Schanzenbach Prairie Sunday, August 20 2pm 4924 Henry Cooper Rd. For several years, Mark Schanzenbach has been converting rolling farm ground into a conservation oasis. While his tallgrass prairie has improved the diversity of the landscape, Mark’s addition of wetlands has greatly enhanced his conservation efforts. Join Mark on a tour through his prairie that will focus on the importance of his wetlands and their function in land conservation.
Solar Eclipse Monday, August 21 1pm Lowe-Volk Park Don’t miss this opportunity to see the solar eclipse through the Lowe-Volk Astronomy Club’s Solar Telescope. If you received your solar glasses at one of the informational programs, bring them with you, along with a lawn chair, to relax and observe this astronomical event. Stop by for a few moments to gaze, or stay for the duration of the eclipse.
Canoeing Saturday, August 26 10am Neff Reservoir Join Lisa and Josh for a morning paddle around the Neff Reservoir. Learn some canoeing basics and take to the water! Pre-registration is required before August 25.
Viewing the Night Sky Saturday, August 26 9pm Lowe-Volk Park Join members of the Lowe-Volk Astronomy Club as they share their knowledge and telescope skills with all who are interested in the celestial sights. Sky targets for the summer include our largest planets, Jupiter and Saturn. Bring your own telescope or allow the volunteers to assist you with those provided. It is a spectacular universe!
Hunting Lottery Sunday, August 27 1pm Lowe-Volk Park Call 419-683-9000 for more details.
Nature’s Wacky and Weird Tuesday, August 29 6pm Lowe-Volk Park Nature has unique ways of adapting to survive. Come to the Nature Center to learn about some of nature’s fascinating ways of survival. There will be talk of regurgitation, defecation, and other body phenomenon! Suitable for school age and up.
Wild Wednesday Wednesday, August 30 10am & 2pm Come to the Nature Center and enjoy an hour of nature exploration! Program topics will vary and may include a story, short hike, craft, or a visit from an animal. For pre-schoolers and their parents. Come dressed for the weather.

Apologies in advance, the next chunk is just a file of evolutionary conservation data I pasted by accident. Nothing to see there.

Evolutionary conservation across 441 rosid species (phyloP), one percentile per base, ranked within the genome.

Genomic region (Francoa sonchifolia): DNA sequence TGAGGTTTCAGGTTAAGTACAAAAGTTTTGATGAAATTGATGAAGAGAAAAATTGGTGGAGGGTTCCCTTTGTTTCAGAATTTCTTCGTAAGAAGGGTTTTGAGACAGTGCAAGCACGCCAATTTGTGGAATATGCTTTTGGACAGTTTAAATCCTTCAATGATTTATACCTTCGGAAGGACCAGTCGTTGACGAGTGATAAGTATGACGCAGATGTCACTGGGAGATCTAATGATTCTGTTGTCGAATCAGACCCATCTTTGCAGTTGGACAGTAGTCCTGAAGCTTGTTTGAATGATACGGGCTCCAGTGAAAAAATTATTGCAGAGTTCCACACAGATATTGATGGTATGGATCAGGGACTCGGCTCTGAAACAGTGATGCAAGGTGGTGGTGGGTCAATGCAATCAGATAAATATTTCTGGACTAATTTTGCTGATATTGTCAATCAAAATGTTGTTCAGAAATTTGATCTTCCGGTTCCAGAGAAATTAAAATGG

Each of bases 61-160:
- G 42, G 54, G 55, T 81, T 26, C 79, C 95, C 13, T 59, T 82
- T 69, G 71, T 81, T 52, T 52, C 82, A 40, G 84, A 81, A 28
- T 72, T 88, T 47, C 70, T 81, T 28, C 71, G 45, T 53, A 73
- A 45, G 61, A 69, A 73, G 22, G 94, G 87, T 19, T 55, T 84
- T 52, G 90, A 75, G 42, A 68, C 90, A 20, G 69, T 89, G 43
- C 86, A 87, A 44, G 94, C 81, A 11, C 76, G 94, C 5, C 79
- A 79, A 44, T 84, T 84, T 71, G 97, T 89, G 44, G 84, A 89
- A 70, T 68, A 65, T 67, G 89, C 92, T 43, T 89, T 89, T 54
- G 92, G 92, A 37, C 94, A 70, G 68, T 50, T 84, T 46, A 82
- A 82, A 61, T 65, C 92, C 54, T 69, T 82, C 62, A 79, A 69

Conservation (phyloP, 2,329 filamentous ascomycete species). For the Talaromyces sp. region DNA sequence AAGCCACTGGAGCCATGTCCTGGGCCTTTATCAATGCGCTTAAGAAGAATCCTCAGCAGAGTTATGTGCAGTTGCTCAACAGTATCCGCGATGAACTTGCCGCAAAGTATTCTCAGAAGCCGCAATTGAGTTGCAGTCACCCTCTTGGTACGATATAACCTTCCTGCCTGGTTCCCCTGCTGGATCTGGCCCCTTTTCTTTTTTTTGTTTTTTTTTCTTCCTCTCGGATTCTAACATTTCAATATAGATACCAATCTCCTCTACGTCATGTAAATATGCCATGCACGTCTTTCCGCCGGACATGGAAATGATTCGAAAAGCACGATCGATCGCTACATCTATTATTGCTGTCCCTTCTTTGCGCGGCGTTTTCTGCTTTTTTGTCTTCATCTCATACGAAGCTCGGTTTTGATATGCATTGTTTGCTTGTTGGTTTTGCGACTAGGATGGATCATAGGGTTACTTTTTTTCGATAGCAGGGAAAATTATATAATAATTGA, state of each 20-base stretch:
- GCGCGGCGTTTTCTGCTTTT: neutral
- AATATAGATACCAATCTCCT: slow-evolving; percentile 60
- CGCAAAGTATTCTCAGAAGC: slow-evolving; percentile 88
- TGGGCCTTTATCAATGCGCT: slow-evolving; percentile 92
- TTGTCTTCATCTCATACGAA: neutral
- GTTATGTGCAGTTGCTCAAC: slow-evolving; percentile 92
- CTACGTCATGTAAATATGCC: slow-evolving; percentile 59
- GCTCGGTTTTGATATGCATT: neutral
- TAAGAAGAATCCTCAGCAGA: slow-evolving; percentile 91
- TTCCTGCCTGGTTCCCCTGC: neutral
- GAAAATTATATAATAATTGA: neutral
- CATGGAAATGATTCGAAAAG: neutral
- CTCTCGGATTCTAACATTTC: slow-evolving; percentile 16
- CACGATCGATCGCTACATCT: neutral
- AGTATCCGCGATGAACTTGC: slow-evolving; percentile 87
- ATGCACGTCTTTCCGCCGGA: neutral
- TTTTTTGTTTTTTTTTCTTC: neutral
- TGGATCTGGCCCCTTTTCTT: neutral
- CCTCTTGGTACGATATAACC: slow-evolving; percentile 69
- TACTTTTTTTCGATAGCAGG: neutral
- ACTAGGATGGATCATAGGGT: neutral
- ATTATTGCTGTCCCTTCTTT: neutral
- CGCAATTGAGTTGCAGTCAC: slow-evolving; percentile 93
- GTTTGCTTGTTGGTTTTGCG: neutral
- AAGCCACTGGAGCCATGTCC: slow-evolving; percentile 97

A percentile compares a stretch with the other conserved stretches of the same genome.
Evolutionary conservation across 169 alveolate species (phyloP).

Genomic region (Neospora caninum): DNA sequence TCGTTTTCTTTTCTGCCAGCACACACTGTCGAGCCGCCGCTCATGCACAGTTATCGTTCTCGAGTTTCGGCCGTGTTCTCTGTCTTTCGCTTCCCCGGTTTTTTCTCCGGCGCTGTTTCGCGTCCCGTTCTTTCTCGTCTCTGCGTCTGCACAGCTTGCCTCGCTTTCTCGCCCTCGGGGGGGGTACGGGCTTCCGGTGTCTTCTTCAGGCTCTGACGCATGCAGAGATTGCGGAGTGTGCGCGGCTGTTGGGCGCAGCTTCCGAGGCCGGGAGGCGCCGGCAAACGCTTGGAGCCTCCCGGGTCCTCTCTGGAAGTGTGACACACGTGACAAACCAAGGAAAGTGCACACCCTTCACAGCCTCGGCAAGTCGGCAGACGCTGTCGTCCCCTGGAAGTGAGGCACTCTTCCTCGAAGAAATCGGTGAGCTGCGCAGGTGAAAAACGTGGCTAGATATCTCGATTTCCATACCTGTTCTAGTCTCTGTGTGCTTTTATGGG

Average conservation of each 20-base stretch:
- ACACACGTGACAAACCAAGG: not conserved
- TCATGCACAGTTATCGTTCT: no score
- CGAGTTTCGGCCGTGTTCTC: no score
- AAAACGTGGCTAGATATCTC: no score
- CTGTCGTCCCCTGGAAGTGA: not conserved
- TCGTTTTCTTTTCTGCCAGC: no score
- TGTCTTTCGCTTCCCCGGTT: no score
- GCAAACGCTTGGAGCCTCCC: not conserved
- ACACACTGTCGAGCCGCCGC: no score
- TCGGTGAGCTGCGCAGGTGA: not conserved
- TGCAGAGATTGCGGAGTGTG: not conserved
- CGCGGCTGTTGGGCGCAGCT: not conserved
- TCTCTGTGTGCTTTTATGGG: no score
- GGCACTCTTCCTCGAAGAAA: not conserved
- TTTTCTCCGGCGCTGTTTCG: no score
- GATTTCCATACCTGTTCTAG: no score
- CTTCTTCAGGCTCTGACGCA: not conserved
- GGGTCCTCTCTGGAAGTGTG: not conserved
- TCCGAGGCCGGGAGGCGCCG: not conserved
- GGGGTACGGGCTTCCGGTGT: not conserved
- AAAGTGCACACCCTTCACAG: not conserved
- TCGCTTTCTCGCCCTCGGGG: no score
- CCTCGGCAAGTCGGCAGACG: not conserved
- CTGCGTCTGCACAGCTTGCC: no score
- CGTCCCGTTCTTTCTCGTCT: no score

Asters Wednesday, Aug. 30 7pm Unger Park Beautiful and often difficult to identify, this program will look at the many different Asters that are found in our woodlands and fields. Meet Warren Uxley at the Unger parking lot.
Singing Insect Tour Thursday, August 31 7pm Meet at the Mural in Downtown Bucyrus Just because you walk/live in town, doesn’t mean that nature is absent! Our late summer songsters, the singing insects, are heating up. Join Josh for this casual stroll through Bucyrus to listen and learn about the ticks, trills, and shuffles that emanate from your lawn, shrubs, and tree tops.
Historic Seed Wreath
Don Reed donated a seed wreath to the Crawford Park District that gives a glimpse of local natural history and the talents of former citizens. The seed wreath was made by his grandmother, Jennie E. Failor Wyss, when she was only sixteen. Jennie was born in 1871, which would make the seed wreath 130 years old. Before marrying Albert F. Wyss, Don’s grandmother lived on the Failor family farm which was located in Eden Township of Wyandot County at the northeast corner of SR 231 and the "Old Bucyrus Rd." Bucyrus Road became the Lincoln Highway and is currently County Road 330. Don Reed was lucky enough to have his grandmother share with him some history of the seed wreath’s construction. She made the "flowers" from seeds that were glued to tin metal discs. The metal discs were then supported by wire. Apparently, Grandma had an eye for detail and was artistic in her talents. She even constructed and placed in the wreath a dog with a basket in its mouth. Quite a feat when you are using seeds as your medium! Apparently, patience was also one of Grandma’s virtues. The seed wreath is over 2 feet wide and is on display at Lowe-Volk Park Nature Center.You need to see the seed wreath to appreciate its construction and the natural history it conveys.